Assam, in many ways, constitutes the key to peace in the entire region. If there is peace in Assam, it can be extended to the other States as well. But the conflict in Assam is not a military problem – and has never been one. Assam is a settled society, with a strong civil society component that was established centuries ago. Conflicts in such a society should never be handled by the military until they go beyond a certain very high threshold – and it is my belief that this threshold was never reached in Assam. They must be resolved through the instruments of civil society itself, and the police is one such instrument.

Some decisions provoke a disaster because they are fundamentally wrong; others because they are inappropriately timed or implemented, and both these patterns have been recurrent in the Northeast. Last year’s so-called ‘territorial extension’ of the cease-fire agreement with the NSCN-IM is an example of a failure on both these counts, though it was the latter category of error that was overwhelmingly responsible for the chaos that followed in Manipur, and the grave dangers of further destabilisation throughout the Northeast that emerged as a result.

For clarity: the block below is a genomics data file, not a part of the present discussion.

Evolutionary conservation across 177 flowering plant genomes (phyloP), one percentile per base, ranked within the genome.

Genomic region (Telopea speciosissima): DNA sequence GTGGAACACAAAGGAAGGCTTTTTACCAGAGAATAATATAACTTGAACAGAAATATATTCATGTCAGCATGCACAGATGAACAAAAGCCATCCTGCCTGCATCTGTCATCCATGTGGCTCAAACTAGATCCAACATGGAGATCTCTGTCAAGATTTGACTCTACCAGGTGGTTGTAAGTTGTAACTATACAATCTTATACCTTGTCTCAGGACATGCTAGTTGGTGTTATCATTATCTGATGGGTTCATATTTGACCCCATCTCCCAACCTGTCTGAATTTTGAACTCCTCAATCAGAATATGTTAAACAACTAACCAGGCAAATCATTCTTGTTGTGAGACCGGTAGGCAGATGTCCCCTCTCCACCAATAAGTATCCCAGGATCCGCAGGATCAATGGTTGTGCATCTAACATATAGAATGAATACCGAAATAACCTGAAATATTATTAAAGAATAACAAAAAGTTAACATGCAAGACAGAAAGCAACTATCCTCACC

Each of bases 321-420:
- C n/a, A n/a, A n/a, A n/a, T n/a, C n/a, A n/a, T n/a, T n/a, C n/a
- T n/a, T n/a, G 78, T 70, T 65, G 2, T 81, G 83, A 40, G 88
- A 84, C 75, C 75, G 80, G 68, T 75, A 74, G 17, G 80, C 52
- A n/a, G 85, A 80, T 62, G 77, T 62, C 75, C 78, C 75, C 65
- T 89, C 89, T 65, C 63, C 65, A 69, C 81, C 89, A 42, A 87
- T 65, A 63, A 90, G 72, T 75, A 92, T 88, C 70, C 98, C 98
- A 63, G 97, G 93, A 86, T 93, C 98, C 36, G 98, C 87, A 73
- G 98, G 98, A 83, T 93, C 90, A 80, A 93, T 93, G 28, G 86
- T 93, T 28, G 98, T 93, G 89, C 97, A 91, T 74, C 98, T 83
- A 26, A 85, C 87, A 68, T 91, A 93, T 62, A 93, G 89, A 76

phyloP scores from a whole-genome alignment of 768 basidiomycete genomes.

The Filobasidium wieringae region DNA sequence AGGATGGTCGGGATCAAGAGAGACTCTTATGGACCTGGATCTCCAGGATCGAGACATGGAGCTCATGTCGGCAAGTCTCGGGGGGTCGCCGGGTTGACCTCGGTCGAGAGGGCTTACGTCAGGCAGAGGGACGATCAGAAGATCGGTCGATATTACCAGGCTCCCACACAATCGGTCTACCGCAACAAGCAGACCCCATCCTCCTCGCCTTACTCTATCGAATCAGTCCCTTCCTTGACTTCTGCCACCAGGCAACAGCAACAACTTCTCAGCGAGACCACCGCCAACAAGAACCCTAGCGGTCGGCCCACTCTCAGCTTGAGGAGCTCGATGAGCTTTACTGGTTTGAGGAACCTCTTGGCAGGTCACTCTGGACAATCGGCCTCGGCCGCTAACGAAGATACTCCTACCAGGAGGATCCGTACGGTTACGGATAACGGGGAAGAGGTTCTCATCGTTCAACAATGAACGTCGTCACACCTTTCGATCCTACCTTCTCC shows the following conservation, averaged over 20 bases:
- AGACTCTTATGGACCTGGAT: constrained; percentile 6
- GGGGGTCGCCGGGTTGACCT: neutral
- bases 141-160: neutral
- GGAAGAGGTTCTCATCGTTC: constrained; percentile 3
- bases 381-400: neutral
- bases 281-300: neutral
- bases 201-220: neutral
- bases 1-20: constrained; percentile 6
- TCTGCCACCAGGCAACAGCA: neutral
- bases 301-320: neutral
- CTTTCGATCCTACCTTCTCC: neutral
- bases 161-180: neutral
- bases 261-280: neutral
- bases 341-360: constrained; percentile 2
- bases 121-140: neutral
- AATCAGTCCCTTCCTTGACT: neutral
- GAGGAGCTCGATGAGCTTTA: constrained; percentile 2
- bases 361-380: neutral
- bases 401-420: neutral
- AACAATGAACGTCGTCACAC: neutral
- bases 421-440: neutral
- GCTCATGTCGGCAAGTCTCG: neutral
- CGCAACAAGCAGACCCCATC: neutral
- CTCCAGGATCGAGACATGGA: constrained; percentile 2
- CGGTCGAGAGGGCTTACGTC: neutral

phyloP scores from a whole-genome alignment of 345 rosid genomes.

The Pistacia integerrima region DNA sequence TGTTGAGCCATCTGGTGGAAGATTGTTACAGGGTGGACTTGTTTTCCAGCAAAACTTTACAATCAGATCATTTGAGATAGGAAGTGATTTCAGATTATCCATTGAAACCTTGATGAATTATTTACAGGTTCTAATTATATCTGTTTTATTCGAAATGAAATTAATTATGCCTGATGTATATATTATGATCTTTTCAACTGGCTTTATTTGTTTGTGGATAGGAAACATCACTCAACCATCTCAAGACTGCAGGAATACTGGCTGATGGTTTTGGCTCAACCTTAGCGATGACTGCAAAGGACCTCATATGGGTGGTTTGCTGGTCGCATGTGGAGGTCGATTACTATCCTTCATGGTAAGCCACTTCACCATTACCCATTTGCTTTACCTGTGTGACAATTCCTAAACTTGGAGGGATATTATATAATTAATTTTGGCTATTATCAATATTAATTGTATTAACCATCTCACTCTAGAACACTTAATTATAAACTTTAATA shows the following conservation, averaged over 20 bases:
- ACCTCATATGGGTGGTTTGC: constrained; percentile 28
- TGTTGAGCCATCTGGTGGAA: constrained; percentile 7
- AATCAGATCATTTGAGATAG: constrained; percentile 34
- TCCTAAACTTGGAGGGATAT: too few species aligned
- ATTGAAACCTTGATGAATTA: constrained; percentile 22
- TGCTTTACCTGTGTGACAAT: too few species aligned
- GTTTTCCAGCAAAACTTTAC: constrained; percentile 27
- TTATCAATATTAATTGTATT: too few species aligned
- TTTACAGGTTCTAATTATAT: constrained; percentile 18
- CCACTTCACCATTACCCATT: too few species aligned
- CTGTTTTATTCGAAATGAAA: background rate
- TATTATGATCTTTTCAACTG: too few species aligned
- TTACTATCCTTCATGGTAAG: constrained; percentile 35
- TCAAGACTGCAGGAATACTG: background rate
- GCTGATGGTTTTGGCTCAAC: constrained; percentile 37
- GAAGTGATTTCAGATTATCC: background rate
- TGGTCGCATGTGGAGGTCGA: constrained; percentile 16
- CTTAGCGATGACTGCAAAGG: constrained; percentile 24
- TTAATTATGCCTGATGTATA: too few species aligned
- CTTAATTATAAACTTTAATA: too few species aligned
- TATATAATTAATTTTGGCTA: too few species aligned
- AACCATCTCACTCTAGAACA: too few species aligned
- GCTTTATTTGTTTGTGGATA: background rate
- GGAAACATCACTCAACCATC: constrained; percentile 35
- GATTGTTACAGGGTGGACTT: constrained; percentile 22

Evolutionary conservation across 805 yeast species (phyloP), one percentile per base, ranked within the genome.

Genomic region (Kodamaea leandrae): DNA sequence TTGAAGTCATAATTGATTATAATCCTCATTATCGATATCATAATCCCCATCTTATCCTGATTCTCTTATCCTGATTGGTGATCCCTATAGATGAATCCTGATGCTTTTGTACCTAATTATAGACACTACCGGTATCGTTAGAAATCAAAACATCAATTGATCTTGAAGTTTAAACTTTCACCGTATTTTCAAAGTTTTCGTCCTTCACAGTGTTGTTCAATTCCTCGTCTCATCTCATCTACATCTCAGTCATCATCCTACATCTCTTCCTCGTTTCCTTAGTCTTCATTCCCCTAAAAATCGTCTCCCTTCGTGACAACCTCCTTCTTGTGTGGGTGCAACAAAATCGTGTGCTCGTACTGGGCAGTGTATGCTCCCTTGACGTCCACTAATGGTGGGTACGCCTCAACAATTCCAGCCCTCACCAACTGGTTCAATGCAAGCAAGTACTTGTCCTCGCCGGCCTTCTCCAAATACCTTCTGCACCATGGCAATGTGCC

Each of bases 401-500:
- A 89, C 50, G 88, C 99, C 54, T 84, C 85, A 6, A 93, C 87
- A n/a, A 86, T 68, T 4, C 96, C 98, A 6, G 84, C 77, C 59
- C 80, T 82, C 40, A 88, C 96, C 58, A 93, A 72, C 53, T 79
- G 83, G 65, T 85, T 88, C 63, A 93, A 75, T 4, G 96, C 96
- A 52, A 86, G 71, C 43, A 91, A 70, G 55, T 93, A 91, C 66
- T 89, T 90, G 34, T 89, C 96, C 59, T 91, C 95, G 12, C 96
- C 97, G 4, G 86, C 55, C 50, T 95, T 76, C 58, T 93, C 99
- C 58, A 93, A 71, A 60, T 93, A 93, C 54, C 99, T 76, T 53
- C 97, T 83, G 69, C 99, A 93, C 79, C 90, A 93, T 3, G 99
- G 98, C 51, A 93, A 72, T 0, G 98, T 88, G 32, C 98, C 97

One of the basic reasons why the government was totally ‘blind-sided’ on this issue is the inordinate focus on the ‘peace process’ in Nagaland over the past years, at the expense of other conflicts and problems in the region. The fact is, in recent years, Manipur has been far more the ‘killing field’ of the Northeast, and in the year 2001, for instance, violence in the State claimed nearly 256 lives, as against 103 in Nagaland. There has, moreover, been a complete collapse of the political leadership in Manipur. Yet, like a machine with its central mechanism broken, the engines of the ‘peace process’ continue to flay uncontrollably about, contributing, instead, to an escalation in both overt violence, and a far greater magnification of the potential for further conflict and instability. As with much of governmental activity, the critical link between the act, its intent and objectives, and the actual consequences it secures, is disrupted as a result of the insensitivity and myopia of key official players.